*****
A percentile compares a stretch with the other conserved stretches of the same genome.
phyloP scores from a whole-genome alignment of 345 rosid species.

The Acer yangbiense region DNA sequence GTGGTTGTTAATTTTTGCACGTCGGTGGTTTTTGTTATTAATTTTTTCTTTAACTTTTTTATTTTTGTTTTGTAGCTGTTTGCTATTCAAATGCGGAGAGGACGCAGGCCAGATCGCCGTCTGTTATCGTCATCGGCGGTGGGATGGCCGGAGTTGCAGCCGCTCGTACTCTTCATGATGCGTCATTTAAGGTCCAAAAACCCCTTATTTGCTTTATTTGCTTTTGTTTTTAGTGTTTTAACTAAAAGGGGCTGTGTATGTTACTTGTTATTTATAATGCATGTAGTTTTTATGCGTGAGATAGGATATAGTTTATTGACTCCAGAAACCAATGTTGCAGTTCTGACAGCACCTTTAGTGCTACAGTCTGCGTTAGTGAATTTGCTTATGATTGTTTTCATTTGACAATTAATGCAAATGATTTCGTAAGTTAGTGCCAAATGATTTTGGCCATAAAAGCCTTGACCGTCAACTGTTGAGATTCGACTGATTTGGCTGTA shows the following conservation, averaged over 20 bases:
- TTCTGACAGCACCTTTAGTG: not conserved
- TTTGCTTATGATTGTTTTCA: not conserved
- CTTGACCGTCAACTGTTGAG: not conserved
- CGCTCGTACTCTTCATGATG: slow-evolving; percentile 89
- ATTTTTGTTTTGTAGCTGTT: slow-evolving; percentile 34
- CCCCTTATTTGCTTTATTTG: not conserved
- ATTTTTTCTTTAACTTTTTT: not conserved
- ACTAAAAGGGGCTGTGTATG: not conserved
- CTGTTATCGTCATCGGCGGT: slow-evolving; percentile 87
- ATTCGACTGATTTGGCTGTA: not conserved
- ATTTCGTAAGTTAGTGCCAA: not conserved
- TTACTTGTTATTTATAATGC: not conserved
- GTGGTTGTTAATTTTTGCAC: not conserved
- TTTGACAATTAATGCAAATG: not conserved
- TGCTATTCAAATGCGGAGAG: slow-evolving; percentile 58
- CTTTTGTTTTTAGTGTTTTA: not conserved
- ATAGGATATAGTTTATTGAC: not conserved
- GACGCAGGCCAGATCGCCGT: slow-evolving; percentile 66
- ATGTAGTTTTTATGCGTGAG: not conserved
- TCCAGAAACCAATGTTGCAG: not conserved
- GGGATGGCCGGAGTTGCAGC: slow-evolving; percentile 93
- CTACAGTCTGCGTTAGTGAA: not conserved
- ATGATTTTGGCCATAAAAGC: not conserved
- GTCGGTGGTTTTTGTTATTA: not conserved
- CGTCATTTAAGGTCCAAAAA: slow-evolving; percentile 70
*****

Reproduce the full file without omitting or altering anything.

A percentile compares a stretch with the other conserved stretches of the same genome.
phyloP scores from a whole-genome alignment of 345 rosid species.

The Acer yangbiense region DNA sequence GTGGTTGTTAATTTTTGCACGTCGGTGGTTTTTGTTATTAATTTTTTCTTTAACTTTTTTATTTTTGTTTTGTAGCTGTTTGCTATTCAAATGCGGAGAGGACGCAGGCCAGATCGCCGTCTGTTATCGTCATCGGCGGTGGGATGGCCGGAGTTGCAGCCGCTCGTACTCTTCATGATGCGTCATTTAAGGTCCAAAAACCCCTTATTTGCTTTATTTGCTTTTGTTTTTAGTGTTTTAACTAAAAGGGGCTGTGTATGTTACTTGTTATTTATAATGCATGTAGTTTTTATGCGTGAGATAGGATATAGTTTATTGACTCCAGAAACCAATGTTGCAGTTCTGACAGCACCTTTAGTGCTACAGTCTGCGTTAGTGAATTTGCTTATGATTGTTTTCATTTGACAATTAATGCAAATGATTTCGTAAGTTAGTGCCAAATGATTTTGGCCATAAAAGCCTTGACCGTCAACTGTTGAGATTCGACTGATTTGGCTGTA shows the following conservation, averaged over 20 bases:
- TTCTGACAGCACCTTTAGTG: not conserved
- TTTGCTTATGATTGTTTTCA: not conserved
- CTTGACCGTCAACTGTTGAG: not conserved
- CGCTCGTACTCTTCATGATG: slow-evolving; percentile 89
- ATTTTTGTTTTGTAGCTGTT: slow-evolving; percentile 34
- CCCCTTATTTGCTTTATTTG: not conserved
- ATTTTTTCTTTAACTTTTTT: not conserved
- ACTAAAAGGGGCTGTGTATG: not conserved
- CTGTTATCGTCATCGGCGGT: slow-evolving; percentile 87
- ATTCGACTGATTTGGCTGTA: not conserved
- ATTTCGTAAGTTAGTGCCAA: not conserved
- TTACTTGTTATTTATAATGC: not conserved
- GTGGTTGTTAATTTTTGCAC: not conserved
- TTTGACAATTAATGCAAATG: not conserved
- TGCTATTCAAATGCGGAGAG: slow-evolving; percentile 58
- CTTTTGTTTTTAGTGTTTTA: not conserved
- ATAGGATATAGTTTATTGAC: not conserved
- GACGCAGGCCAGATCGCCGT: slow-evolving; percentile 66
- ATGTAGTTTTTATGCGTGAG: not conserved
- TCCAGAAACCAATGTTGCAG: not conserved
- GGGATGGCCGGAGTTGCAGC: slow-evolving; percentile 93
- CTACAGTCTGCGTTAGTGAA: not conserved
- ATGATTTTGGCCATAAAAGC: not conserved
- GTCGGTGGTTTTTGTTATTA: not conserved
- CGTCATTTAAGGTCCAAAAA: slow-evolving; percentile 70